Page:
The European Cancer Stem Cell Research Institute at Cardiff University has shed light on the link between skin cancer development and kidney transplants, highlighting the importance for clinicians to monitor transplant patients for these virus-induced cancers.
In patients who lack the protection of their immune system, viruses like HPV can spread and cause cancer unchecked. This means that those receiving a kidney transplant, who receive drugs to suppress their immune system as part of their treatment, are left open to cancer-causing viruses like HPV.
Keratinocyte carcinoma, a type of skin cancer, is the most common cancer that occurs in kidney transplant patients and is associated with a form of the HPV virus called β-HPV.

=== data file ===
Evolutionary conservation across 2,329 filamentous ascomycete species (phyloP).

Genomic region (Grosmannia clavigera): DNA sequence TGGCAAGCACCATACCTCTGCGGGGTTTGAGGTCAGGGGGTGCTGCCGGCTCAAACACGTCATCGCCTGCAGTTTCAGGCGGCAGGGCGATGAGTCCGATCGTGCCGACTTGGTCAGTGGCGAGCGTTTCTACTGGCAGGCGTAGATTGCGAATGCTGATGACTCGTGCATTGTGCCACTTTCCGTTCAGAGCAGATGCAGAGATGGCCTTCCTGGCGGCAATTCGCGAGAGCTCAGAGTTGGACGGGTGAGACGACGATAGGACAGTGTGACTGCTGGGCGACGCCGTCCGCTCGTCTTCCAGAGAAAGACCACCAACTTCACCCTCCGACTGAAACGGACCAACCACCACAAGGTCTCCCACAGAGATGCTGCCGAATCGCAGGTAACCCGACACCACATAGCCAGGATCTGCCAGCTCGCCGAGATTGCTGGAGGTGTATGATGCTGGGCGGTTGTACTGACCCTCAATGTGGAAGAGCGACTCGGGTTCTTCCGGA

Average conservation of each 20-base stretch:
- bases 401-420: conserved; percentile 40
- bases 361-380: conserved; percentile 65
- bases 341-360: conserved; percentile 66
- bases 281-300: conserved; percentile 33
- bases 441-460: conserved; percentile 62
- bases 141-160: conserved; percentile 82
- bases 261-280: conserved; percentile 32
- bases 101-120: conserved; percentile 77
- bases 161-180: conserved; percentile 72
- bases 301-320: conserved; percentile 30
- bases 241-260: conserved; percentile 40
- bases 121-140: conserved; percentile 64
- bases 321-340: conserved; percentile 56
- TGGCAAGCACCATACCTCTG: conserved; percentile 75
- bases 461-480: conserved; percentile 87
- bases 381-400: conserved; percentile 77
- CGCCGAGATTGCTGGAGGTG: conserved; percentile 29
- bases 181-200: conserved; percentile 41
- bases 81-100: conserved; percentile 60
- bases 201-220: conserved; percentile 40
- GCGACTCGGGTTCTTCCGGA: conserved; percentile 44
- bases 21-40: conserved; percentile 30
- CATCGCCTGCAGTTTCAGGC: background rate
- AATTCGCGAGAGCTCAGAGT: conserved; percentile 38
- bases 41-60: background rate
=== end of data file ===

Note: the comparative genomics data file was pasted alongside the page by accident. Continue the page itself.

Dr. Girish Patel, at the European Cancer Stem Cell Research Institute, said: "Our work has investigated the mechanisms involved in keratinocyte carcinoma development in patients who have received a kidney transplant.
"In our research, we used normal skin and tumours removed from patients who have received a kidney transplant. Using antibodies, we were able to establish that if the β-HPV virus was present in skin, when combined with other risk factors like exposure to UV light and immunosuppression, this skin would have a high risk of developing keratinocyte carcinoma.
"Not only this, our research also demonstrates, for the first time, the molecular mechanisms that enable the HPV virus to cause the development of multiple skin cancers in kidney transplant patients.
"This study has not only taken a step forward in understanding how viruses can cause the development and spread of cancer, but also highlights the need for clinicians to monitor patients for HPV induced skin cancers after receiving a kidney transplant, as they have increased risk of developing cancer in the future."
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